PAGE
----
Study the Past, and Chart a Prosperous Future

If you're dedicated to learning about history, the key to unlocking your future career could be studying the past at Michigan Tech. The Bachelor of Arts in History blends traditional history course work and many specialized subjects, offering an excellent liberal arts education.

The history curriculum is adaptable to your personal interests and needs. You will choose an area of historical focus and study what you're most passionate about, such as American or European history, the history of technology, environmental history, or industrial archaeology and history. A number of electives are reserved for courses that support your interests in other disciplines, such as business, communications, or the arts.

Because our degree provides a strong foundation in the liberal arts, you can expect exposure to broad topics that will expand your horizons in both the social and natural sciences. You will diversify your studies with course work in STEM subjects (science, technology, engineering, and math) and laboratory science.

Become a historian, and help others realize that comprehending the past fosters an informed present and a prosperous future. For a classic statement from a past president of the American Historical Association, see William McNeill, "Why Study History?"

Degree audit forms with a breakdown of required and elective courses can be found here

History (BA) Learning Goals

The goals of the history program are for students to increase their level of competency in the following areas:

  1. Historical Knowledge. Identify major themes, issues, and developments in American history and in the historical experiences of other world regions; identify how those developments compare with larger historical patterns.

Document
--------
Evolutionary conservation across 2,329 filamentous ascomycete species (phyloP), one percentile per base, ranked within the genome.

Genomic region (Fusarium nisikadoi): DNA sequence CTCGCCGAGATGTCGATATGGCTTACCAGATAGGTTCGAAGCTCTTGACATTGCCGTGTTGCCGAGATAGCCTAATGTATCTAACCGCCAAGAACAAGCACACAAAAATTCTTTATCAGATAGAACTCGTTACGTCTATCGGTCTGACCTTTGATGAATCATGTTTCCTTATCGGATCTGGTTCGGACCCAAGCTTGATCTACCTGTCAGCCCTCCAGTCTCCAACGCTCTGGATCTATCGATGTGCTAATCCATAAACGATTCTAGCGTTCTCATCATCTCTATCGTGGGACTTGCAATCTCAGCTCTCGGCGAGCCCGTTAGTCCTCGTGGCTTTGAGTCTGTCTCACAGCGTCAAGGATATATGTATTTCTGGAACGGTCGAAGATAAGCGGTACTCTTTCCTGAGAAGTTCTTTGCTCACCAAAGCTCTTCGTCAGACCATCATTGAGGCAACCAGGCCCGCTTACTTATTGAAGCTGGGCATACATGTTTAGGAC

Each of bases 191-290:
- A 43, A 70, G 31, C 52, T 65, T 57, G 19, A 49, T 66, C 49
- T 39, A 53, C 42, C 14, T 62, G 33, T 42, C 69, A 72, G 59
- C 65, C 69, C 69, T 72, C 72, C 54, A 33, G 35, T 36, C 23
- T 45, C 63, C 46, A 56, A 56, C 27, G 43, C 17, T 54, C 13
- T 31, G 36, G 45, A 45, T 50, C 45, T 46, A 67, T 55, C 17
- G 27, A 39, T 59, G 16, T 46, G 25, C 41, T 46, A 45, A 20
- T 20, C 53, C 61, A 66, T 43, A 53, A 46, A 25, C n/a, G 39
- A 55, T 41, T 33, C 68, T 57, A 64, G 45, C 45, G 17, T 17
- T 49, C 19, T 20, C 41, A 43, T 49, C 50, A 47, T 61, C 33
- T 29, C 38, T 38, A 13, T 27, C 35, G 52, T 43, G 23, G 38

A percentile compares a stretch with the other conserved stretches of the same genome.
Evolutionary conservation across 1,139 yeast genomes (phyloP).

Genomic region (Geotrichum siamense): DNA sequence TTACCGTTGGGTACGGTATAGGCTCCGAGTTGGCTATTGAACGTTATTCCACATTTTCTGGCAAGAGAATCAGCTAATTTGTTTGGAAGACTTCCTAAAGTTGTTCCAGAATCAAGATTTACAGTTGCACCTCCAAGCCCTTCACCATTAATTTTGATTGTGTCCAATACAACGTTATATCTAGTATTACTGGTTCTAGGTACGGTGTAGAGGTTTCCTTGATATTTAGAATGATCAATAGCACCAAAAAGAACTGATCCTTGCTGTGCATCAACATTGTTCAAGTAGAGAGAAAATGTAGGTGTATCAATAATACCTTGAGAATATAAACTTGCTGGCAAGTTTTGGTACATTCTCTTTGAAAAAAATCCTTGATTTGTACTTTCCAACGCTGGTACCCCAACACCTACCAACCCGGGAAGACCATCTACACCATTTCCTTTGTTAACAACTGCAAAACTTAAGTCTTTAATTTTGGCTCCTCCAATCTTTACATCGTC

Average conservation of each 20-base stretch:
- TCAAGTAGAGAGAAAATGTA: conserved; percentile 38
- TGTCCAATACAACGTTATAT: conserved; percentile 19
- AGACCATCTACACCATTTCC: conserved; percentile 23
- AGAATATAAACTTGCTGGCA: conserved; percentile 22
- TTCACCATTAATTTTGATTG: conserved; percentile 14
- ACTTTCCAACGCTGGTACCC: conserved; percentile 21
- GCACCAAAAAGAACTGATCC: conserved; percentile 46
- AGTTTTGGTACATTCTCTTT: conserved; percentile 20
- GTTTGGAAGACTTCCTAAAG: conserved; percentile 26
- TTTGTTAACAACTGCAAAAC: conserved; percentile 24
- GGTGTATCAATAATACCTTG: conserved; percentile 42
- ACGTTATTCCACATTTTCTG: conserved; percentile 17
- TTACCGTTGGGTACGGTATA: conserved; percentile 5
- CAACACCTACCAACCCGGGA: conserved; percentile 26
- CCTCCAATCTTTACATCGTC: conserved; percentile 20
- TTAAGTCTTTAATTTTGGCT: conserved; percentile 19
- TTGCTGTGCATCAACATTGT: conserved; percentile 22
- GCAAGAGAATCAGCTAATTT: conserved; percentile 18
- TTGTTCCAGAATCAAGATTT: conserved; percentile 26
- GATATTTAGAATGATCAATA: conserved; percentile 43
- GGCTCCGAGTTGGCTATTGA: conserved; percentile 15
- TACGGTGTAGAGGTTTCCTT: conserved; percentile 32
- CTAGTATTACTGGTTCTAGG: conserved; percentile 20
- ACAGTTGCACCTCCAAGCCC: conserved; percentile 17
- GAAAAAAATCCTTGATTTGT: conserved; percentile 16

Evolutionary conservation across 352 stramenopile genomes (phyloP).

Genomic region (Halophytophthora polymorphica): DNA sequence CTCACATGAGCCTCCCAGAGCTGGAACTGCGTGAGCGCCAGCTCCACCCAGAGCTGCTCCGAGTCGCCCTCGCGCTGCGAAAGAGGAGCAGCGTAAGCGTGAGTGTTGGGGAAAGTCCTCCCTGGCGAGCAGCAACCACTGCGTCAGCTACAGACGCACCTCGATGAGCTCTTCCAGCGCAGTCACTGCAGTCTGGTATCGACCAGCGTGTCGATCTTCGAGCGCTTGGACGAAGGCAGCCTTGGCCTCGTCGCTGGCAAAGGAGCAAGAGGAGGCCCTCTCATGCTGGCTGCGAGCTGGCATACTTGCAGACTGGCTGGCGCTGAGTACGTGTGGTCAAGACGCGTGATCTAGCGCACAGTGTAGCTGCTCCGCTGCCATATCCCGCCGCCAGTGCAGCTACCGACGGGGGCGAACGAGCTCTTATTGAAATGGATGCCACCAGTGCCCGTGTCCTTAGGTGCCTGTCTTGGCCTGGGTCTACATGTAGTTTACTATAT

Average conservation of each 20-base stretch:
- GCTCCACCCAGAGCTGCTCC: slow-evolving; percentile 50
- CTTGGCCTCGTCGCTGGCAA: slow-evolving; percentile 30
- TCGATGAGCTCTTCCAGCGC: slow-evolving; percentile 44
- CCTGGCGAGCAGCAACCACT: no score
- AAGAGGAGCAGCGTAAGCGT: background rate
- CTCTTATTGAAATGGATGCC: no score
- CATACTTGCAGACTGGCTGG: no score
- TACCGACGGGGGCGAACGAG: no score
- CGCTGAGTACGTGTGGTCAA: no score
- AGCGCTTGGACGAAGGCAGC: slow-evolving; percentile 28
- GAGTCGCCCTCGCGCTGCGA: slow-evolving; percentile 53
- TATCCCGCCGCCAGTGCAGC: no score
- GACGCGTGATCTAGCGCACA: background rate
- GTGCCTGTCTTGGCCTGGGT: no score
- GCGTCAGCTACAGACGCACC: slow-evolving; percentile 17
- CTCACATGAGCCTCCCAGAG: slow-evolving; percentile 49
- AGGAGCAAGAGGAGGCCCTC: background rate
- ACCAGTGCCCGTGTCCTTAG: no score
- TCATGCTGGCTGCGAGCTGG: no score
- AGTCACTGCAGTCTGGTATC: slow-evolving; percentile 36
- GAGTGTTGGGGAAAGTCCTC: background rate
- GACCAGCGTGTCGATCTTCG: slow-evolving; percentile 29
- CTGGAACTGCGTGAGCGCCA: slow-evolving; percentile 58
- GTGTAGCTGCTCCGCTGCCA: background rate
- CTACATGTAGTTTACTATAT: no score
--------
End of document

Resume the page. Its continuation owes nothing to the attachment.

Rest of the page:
2. Historical Engagement and Critical Analysis. Understand and engage in interpretive discussions and/or debates about major societal changes, demonstrating a grasp of basic historiographical issues.
  3. Historical Research. Work independently and conduct effective historical research using both primary sources and appropriate secondary sources.
  4. Historical Interpretation, Synthesis, and Presentation. Develop the ability of students to present the results of historical research effectively in both written and oral form using varied and appropriate technologies.

The History Program also helps students achieve competency in all sight areas identified by MTU University Student Learning Goals as implemented in general education and majors.

Material Assessed

Each year three faculty members assesses all 1-credit 4000-level research projects written by students during the previous academic year. These are research reports that students can attach to any 3000-level history course. All students in the History Program (starting with those who entered the program in Fall 2013) will take two 1-credit 4000-level courses in which they formulate a research question, examine the relevant primary and secondary sources, and construct an argument that addresses the research question based on their interpretation of the sources. Typically, this research project is in lieu of a course project/assignment. 

About the Program